If you have worked in a sales organization, you may have observed that there is typically a revolving door of employment with sales staff coming and going. While it can be debatable in each organization as to what is contributing to the level of turnover, what is not debatable is that there is a tremendous amount of cost associated with sales staff turnover.
This article will go through and outline the cost associated with the turnover over of sales staff and use an example to display the impact on the bottom line. For simplicity, we will use a sales person that has fully loaded base earnings of $100,000 with on target earnings of $150,000. When on target, the sales person brings in $1,000,000 per year in revenue for the company.
Cost of Recruiting
When a sales person leaves, the recruiting process begins. On the low side, a recruiter will earn 20% of an applicant’s base salary. In this scenario we will use $15K as the cost of recruiting. But there is also an indirect cost from the time that management has to spending interviewing. If we assume 20 hours spent and use the hourly rate of the position being filled, we get to total recruiting cost of around $16K to add to the cost for sales staff turnover.
Cost of Training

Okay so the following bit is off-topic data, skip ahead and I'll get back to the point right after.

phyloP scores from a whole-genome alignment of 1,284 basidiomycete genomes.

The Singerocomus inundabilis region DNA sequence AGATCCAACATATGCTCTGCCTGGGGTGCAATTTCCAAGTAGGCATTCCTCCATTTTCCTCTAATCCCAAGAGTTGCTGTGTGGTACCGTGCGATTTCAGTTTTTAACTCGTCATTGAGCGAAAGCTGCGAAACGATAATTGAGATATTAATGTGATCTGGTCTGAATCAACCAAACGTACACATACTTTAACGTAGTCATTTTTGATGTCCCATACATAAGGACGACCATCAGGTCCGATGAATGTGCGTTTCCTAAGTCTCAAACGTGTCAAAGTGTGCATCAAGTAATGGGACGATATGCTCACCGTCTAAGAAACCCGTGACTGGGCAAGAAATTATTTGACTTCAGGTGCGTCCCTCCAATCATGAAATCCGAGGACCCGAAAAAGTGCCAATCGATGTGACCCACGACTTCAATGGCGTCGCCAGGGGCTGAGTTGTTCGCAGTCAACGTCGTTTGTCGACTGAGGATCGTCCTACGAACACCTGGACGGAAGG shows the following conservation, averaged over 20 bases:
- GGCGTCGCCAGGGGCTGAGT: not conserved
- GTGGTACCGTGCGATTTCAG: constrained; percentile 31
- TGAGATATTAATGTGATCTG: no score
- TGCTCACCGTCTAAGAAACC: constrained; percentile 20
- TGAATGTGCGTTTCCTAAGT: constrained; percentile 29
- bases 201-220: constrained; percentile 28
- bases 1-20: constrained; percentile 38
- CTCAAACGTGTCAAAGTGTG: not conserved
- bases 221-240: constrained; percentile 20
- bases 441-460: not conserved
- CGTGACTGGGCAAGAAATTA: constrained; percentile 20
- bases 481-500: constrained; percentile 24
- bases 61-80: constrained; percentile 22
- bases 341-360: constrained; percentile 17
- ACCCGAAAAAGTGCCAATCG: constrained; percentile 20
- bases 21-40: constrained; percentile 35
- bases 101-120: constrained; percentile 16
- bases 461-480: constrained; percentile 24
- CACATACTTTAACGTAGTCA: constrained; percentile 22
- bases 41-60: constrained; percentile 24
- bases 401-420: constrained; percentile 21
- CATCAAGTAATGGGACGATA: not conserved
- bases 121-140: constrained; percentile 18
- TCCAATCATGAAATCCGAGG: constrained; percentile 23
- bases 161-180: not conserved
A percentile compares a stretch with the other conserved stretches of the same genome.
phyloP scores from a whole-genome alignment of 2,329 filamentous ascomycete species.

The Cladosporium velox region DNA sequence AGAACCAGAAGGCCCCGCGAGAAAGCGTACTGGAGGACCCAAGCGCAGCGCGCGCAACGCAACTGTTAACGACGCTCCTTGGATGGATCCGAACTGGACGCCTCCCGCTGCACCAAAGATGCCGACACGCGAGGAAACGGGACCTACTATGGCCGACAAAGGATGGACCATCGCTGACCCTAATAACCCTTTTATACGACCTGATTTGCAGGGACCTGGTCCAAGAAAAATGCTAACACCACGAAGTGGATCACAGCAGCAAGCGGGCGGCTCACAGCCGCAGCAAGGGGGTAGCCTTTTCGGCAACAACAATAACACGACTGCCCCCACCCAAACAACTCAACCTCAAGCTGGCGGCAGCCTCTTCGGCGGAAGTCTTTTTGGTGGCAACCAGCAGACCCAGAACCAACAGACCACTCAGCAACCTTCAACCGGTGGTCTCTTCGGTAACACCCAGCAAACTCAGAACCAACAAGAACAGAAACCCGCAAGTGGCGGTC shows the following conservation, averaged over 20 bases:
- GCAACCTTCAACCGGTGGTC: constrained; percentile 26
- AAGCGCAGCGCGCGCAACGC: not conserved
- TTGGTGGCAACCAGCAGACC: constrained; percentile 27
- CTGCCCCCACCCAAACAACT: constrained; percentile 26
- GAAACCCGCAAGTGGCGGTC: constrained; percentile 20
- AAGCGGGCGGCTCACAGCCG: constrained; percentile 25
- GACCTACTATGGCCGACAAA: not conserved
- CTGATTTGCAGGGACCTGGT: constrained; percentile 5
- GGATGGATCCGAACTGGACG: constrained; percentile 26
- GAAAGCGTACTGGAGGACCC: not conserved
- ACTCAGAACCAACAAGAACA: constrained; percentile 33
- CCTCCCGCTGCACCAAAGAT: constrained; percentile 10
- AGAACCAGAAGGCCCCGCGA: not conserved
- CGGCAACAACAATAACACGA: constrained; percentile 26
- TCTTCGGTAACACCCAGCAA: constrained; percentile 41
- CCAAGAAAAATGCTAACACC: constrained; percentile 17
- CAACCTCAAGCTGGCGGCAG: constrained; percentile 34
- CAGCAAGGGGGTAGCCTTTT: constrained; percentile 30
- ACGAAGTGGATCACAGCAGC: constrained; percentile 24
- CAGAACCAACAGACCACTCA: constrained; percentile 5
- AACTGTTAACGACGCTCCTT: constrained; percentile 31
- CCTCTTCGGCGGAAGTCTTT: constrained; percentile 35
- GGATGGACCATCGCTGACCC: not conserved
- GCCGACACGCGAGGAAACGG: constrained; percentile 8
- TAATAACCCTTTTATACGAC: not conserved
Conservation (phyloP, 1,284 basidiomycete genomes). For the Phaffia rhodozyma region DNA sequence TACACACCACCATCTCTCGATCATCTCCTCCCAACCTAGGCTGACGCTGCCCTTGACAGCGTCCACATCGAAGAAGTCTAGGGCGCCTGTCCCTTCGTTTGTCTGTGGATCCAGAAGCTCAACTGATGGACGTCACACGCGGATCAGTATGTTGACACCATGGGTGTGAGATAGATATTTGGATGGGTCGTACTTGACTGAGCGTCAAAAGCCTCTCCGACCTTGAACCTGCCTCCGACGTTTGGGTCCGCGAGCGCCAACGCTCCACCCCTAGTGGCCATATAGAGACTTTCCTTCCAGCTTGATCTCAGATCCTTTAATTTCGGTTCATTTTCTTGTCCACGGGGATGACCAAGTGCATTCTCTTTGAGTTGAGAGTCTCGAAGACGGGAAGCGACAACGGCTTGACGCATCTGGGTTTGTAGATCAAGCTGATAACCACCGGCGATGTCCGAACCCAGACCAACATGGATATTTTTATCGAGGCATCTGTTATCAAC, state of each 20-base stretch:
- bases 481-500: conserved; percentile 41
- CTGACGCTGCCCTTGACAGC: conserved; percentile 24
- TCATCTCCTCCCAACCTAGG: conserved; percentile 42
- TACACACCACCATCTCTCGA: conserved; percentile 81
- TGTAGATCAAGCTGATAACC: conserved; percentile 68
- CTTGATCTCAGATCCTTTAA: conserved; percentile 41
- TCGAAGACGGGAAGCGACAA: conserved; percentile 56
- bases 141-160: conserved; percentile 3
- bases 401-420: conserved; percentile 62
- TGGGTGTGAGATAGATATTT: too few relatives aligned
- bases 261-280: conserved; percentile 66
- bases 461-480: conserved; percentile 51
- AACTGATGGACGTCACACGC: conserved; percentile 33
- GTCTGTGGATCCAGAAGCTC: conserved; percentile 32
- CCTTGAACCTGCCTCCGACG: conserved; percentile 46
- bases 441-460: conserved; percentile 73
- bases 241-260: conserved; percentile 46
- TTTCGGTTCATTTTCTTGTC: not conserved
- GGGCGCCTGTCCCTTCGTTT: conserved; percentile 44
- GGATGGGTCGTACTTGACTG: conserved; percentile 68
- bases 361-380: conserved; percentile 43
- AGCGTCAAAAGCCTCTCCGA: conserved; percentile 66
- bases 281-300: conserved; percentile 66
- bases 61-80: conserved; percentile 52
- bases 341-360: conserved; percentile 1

When a sales person leaves and is then replaced, the new resource will need to be trained on the products, sales processes, the company, the competition, etc. On average, a company will typically provide a new sales person with one week of formal training. But even after that training, there will be informal training from peers and managers. If we assume 20 hours of informal training, and we double that because the person providing help is taken away from their job, we get to 80 total hours of total training, which contributes $3,846 to the cost of sales staff turnover.
Truly, the largest impact on the cost for sales staff turnover is in the area of opportunity cost. This is all the business that is lost to the competition while the position is open and then while the replacement is being fully ramped up. If this position brings in $1,000,000 on target per year, then we can assume a rate of $84K per month. And if we assume 2 months to find a replacement, 1 month for them to start, 2 months to get up to speed, and then 4 months at 50%, we get to a total lost production of ~7 months which equals $584K of opportunity cost.
Lastly, let’s take a look at the knowledge that walks out the door when a company experiences sales staff turnover. Not only had that individual already been through formal trainings, but they had a tremendous amount of on-the-job training accruing everyday. You can also add to their product and company knowledge all of the knowledge that they accrued about the prospects and clients that the company does business with. This knowledge is so valuable that it is difficult to quantify. And when it walks out the door, whether the knowledge is later used or not, it will likely end up at another company and that may be a competitor.
That is a quick summary of the cost of sales staff turnover. In this example, the changing of the guard for one sales position cost the company $604K and that does not factor in intellectual capital, nor recurring revenue in future years from lost business linked to the turnover. And the most interesting thing is that the majority of this cost will not show up on any of the company’s financial statements.